What will everyone do then? Consume. But consumption will serve a critical economic function: It will not just buy the stuff that people make; it will help make that stuff better and figure out what to make more of.

Most of the stuff we consume is not necessary. More precisely, it does not provide objective value. When I buy a pair of Nikes instead of Adidas, I buy them because, subjectively, I like one pair more than the other. And when I buy hiking shoes, I do not buy them due to a technical need to go hiking but because I think they'd look cool on my walk to the coffee shop.

In a few fields, the objective value actually matters. When I ask a doctor which drug to take, there is often only one correct answer. But for most consumer services and goods, the answer could be anything. The only way to know the answer is to test a variety of answers and see what people seem to like. In such an economy, the central role of most people is to express their preferences. This enables the economy to figure out what to make more of. Fewer people are required for the actual production, but everyone is important.

But there's also another option. Some people might no longer be economically necessary. They will not produce the stuff that everyone buys, and they will not consume too much, either. Instead, they'll enjoy the material improvement of primary conditions (better housing, cheaper energy, clean air, fast internet) and spend their time on whatever they're interested in — hanging out with each other and reading books.

Would that be sustainable? Can an economy "carry" a large group of people who don't work, hardly consume, and just read books and hang out with each other? Further, can this "poor by choice" group be truly happy and not overthrow the government? Will they not get "radicalized" by seeing others get richer and live in luxury?

I don't know. But strangely enough, something like this is already happening in one of the most advanced economies on earth.

Students for Life

Israel has one of the world's most successful technology ecosystems. It has higher GDP per capita than Finland, Germany, and the UK. It attracts more venture capital per capita than any other country other than Singapore.

And yet, Israel is home to a significant minority that avoids acquiring skills that are considered economically useful (math, science, geography) and participates in the overall economy at relatively low rates. I am talking about Israel's ultra-orthodox minority, about 13% of the population.

In Israel, ultra-orthodox Jews are exempted from military and national service; instead, they are allowed and incentivized to pursue biblical studies. This arrangement was put in place after the Holocaust in order to preserve and revive a world of Jewish learning that was decimated by the Nazis and their collaborators. The original idea was to exempt and sponsor a few hundred scholars. But over time, the number ballooned to around 150,000 men and hundreds of thousands of dependants.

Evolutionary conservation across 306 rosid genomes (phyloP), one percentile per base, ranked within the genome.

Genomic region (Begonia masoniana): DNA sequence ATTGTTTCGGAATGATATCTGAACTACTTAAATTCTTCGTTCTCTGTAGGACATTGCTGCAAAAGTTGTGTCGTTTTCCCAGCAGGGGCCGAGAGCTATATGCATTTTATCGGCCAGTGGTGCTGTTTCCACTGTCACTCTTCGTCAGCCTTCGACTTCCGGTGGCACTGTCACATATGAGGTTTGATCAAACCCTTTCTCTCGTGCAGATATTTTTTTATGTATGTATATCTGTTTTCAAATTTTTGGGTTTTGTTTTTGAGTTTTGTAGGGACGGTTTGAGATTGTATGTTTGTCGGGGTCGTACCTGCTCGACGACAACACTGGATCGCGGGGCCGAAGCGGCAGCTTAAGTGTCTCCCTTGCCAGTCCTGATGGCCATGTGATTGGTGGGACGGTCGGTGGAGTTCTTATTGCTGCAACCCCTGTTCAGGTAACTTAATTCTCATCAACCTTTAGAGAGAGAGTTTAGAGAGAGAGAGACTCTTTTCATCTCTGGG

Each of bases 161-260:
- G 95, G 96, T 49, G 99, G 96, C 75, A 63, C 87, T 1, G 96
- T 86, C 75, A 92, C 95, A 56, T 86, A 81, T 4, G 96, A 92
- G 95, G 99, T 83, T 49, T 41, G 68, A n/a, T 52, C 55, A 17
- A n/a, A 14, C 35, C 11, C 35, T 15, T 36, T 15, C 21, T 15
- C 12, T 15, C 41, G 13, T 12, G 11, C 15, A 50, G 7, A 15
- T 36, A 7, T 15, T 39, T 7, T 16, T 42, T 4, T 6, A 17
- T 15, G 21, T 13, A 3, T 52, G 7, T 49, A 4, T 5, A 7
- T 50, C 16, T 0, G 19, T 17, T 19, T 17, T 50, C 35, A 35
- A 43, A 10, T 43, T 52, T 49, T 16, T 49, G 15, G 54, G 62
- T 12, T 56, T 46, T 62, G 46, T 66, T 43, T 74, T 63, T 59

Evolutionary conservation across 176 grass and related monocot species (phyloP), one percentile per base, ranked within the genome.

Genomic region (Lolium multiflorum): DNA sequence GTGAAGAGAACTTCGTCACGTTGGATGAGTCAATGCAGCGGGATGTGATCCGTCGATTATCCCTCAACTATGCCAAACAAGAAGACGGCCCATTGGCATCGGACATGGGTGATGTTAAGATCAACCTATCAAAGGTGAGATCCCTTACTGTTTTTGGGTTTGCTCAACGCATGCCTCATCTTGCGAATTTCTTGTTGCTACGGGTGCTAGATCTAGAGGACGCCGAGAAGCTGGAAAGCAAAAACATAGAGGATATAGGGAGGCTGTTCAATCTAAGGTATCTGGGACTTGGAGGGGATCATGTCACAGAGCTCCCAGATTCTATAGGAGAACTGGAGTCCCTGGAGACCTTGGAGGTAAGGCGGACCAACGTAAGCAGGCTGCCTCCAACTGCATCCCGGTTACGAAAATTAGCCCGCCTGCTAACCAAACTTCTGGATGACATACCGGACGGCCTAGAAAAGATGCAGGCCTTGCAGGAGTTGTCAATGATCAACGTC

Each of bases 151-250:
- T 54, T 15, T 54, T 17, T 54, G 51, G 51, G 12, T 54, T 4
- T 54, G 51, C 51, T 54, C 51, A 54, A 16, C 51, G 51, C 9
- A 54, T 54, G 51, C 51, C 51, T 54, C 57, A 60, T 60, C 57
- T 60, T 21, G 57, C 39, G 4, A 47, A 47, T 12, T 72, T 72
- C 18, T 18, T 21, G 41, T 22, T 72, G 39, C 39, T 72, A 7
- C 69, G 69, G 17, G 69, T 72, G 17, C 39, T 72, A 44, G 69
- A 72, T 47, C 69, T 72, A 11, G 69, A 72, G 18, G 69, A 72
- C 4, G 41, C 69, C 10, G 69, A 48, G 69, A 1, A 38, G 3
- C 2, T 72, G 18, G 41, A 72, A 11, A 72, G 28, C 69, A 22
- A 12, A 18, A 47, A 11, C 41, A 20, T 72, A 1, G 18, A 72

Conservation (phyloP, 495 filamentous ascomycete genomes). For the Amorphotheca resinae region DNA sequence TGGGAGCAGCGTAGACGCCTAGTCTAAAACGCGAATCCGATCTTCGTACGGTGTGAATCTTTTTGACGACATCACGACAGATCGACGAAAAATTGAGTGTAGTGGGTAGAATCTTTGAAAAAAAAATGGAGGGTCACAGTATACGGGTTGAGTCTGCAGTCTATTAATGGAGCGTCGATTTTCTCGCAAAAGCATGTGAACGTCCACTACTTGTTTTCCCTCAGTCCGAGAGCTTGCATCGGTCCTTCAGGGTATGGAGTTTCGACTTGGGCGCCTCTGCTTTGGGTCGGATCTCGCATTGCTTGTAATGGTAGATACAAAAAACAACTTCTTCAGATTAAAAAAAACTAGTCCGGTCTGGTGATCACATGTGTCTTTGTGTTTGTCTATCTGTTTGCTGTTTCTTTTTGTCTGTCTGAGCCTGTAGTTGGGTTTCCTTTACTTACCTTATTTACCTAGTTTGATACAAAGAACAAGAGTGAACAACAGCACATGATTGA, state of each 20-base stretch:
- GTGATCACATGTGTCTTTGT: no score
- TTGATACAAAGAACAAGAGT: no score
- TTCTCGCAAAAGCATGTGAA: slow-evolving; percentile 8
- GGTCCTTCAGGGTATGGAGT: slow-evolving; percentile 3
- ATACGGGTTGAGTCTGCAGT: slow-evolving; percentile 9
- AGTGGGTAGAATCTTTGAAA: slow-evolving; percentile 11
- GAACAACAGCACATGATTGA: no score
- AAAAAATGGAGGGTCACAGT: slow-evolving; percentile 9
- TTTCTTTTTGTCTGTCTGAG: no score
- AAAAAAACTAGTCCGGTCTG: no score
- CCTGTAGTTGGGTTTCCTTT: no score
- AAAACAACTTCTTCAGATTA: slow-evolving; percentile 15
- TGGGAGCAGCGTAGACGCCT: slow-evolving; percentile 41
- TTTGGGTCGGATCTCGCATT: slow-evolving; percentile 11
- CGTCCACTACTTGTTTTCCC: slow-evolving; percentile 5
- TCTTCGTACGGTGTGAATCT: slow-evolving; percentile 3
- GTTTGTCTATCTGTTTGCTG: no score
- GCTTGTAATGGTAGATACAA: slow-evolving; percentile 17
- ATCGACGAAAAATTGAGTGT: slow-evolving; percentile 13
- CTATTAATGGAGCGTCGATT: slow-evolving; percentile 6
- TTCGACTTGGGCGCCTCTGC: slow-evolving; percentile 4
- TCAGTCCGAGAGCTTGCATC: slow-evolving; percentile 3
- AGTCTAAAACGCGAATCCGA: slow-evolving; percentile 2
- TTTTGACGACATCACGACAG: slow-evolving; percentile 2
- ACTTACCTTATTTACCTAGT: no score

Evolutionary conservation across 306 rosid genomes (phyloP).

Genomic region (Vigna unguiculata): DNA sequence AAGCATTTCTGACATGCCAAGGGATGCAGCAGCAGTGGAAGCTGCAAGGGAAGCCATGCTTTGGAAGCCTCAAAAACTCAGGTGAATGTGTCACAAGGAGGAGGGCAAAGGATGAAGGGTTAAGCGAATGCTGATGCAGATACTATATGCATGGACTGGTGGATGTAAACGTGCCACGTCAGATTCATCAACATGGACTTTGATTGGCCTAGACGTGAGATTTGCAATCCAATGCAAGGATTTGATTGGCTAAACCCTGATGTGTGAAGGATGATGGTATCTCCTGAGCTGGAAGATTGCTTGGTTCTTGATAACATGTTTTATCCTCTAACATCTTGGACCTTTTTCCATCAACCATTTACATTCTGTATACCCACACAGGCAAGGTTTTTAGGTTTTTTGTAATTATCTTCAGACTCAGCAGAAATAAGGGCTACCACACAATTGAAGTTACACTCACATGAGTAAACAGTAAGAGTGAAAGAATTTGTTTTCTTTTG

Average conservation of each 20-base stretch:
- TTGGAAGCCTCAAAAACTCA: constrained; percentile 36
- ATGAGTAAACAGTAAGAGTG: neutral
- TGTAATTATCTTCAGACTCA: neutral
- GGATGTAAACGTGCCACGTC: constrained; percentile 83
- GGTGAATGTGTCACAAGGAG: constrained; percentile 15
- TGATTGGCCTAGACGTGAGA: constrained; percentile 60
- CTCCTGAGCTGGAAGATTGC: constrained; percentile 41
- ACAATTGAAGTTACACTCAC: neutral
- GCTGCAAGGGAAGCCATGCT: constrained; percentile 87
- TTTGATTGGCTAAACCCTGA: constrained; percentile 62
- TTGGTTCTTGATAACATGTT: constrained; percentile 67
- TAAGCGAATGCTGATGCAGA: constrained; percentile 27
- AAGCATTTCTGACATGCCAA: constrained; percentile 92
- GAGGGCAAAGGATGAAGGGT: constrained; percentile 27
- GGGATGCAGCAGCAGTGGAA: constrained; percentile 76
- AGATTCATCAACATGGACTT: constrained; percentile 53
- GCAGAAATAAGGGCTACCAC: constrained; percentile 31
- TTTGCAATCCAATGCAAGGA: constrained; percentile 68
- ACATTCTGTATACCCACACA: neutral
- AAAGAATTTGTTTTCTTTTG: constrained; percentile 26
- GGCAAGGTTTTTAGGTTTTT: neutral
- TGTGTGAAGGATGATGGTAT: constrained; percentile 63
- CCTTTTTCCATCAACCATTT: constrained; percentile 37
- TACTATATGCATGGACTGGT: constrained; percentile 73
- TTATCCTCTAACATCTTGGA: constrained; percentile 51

In any case, Israel's secular majority has been trying to cancel this policy and force the ultra-orthodox minority to "contribute their fair share" to the economy. The argument is that the current arrangement is unfair and unsustainable, mainly because the ultra-orthodox minority is growing and is projected to comprise a third of the population within a few decades.

But what if it is sustainable?

I am not here to argue about Israeli politics or to express my personal views. But I find this situation fascinating from a theoretical perspective. Based on everything we discussed above, advanced economies may actually be able to sustain a large population of people who aren't doing "productive work."

Ironically, the more significant challenge for advanced economies might be completely different: How to appease the masses of people who aren't "useful"? Specifically, how to prevent millions of people from getting angry at the huge gaps between their income and the income of the more-productive minority of tech entrepreneurs and investors?

Israel seems to offer an answer to these questions. The country's ultra-orthodox (or, at least, the people they elect to represent them) seem happy with the current state of affairs. They don't get angry when other people get rich, buy yachts, or fly on fancy vacations. All they want is to live their lives and study Torah.

Karl Marx famously described religion as the “opiate of the masses.” He saw it as an ideological tool that legitimated the interest of the dominant wealthy class. Strangely, in Israel, the wealthy class is trying to convince religious people to throw faith aside and join the economy. Still, it seems like religion is "helping" a large group of people remain at peace with their economic condition and not revolt against growing income inequality.

There's a lesson in there. I'm not saying we should convert everyone to Judaism. But it looks like we'll need some new religions to emerge in order to justify the strange world we're headed for. Most people no longer need to work. Our survival depends on convincing them it's ok to do something else — and on developing systems that enable them to leave with dignity. May God help us all!

What can AI do for you? I just launched a Practical AI Course to provide you with an introduction to the tools and trends that will shape the future of work. Click here to learn more and sign up.

Have an excellent weekend,

Future of WorkArtificial Intelligence